Research supports starting school later in the morning

Research has found that teenagers in Texas and throughout the United States go through bodily changes that make it more beneficial to wake up later in the day. It has also found that those between the ages of 13 and 18 need at least eight hours of sleep at night to function properly. Students who are not allowed to get enough quality rest could be more likely to make poor decisions while driving to school.

In 2015, schools in Fairfax County moved the start of the school day from 7:20 a.m. to 8:10 a.m. A study found that the accident rate among drivers between the ages of 16 and 18 dropped from 31.63 to 29.59 accidents per 1,000 drivers after the change was made. The start of the school day remained the same throughout the rest of Virginia where researchers noted that the accident rate remained steady among drivers between the ages of 16 and 18.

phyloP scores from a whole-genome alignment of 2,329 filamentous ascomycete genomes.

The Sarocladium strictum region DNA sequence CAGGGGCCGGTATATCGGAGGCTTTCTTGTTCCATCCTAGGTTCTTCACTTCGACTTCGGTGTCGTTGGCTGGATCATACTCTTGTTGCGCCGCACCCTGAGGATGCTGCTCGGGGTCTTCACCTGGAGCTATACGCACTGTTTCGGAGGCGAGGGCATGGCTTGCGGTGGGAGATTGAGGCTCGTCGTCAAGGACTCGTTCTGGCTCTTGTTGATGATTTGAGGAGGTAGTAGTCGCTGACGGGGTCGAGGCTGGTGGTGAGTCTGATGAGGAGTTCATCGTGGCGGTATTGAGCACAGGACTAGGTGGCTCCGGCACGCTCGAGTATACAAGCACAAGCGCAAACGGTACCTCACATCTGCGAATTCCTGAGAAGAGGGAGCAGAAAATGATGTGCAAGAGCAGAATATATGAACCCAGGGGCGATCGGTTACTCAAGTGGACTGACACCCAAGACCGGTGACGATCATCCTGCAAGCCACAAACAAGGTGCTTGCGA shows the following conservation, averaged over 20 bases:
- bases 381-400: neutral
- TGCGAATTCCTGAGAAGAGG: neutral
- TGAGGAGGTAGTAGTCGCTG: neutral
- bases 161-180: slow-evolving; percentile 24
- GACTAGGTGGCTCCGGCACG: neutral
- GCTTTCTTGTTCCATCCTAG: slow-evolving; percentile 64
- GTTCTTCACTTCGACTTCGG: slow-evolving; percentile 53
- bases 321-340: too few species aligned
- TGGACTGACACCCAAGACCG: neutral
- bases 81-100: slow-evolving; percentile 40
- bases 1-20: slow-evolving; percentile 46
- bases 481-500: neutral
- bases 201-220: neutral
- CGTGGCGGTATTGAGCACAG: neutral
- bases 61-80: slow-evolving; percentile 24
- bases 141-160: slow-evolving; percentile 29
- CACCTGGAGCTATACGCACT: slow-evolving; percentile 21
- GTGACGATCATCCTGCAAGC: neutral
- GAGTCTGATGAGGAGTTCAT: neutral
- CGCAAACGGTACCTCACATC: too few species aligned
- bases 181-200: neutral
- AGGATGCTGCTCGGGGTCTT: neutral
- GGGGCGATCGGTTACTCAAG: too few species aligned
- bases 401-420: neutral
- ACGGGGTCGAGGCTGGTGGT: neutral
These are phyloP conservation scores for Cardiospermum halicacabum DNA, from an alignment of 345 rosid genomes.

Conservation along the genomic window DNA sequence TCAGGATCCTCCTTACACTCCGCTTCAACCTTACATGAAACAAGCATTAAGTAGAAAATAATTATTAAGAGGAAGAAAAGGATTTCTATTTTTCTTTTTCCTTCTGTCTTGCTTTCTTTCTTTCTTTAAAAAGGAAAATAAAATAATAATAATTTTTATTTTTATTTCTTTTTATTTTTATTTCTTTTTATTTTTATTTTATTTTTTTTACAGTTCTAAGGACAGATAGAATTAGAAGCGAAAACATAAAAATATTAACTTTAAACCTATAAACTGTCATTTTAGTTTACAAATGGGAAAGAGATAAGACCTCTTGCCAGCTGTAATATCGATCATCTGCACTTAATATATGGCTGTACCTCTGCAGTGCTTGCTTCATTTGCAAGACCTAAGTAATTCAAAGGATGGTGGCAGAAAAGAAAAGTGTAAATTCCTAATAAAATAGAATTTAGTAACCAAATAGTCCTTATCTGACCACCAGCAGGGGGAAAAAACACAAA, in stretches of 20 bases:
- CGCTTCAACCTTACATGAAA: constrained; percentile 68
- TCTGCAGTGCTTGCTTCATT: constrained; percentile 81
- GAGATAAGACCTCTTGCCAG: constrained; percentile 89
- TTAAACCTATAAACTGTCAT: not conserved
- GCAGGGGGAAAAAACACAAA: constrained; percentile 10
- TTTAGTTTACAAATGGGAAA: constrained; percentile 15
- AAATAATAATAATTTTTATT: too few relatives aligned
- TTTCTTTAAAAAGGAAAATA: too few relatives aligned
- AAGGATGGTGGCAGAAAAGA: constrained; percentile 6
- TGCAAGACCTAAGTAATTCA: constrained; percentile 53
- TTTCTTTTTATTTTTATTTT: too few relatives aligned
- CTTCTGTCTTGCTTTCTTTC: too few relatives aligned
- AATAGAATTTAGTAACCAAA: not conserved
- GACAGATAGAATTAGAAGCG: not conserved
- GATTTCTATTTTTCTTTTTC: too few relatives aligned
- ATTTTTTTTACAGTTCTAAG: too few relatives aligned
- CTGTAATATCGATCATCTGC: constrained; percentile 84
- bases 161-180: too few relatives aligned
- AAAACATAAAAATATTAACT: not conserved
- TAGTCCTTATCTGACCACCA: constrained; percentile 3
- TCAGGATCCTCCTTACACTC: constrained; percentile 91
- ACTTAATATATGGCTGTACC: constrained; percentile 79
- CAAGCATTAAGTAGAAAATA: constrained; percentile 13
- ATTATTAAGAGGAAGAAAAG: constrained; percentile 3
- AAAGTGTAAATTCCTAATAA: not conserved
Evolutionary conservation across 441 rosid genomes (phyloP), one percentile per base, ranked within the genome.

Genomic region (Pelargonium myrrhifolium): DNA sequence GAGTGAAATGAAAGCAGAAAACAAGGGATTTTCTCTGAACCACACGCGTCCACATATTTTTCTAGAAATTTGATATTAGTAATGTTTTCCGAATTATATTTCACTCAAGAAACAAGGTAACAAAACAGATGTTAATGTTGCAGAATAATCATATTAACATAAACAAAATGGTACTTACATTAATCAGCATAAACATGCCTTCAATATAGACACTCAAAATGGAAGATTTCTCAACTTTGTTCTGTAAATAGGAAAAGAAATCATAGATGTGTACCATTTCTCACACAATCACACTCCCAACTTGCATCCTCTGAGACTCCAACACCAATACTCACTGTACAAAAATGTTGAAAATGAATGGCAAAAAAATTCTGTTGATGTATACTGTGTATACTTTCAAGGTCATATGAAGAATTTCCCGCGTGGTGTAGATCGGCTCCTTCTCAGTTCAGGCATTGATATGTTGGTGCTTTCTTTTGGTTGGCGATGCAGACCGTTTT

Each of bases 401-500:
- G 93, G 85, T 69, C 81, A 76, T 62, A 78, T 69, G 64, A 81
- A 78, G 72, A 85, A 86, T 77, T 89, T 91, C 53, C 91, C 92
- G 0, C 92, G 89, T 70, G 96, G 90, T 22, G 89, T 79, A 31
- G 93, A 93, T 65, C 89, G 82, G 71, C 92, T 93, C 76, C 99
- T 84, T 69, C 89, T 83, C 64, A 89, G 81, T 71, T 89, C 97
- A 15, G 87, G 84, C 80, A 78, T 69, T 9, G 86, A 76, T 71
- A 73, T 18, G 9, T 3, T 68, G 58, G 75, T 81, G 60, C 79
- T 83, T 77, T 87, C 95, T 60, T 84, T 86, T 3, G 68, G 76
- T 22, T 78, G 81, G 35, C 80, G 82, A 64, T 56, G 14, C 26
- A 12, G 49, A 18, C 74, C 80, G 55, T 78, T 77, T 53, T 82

A professor from Harvard Medical School noted that injuries such as those caused in traffic accidents are the leading cause of death among younger Americans. When students are tired, they may increase their risk of getting hurt by taking actions such as not wearing a seat belt. They are also more likely to be distracted or take more time to react to what is happening around them.

Individuals who are hurt in car accidents involving tired or distracted drivers may wish to file a personal injury lawsuit. A lawsuit might make it possible to obtain compensation to pay for medical bills or make up for lost wages or lost future earnings. Attorneys may be able to help an accident victim gather and organize evidence such as photos or videos from a crash site so that it can be presented to a judge or jury.

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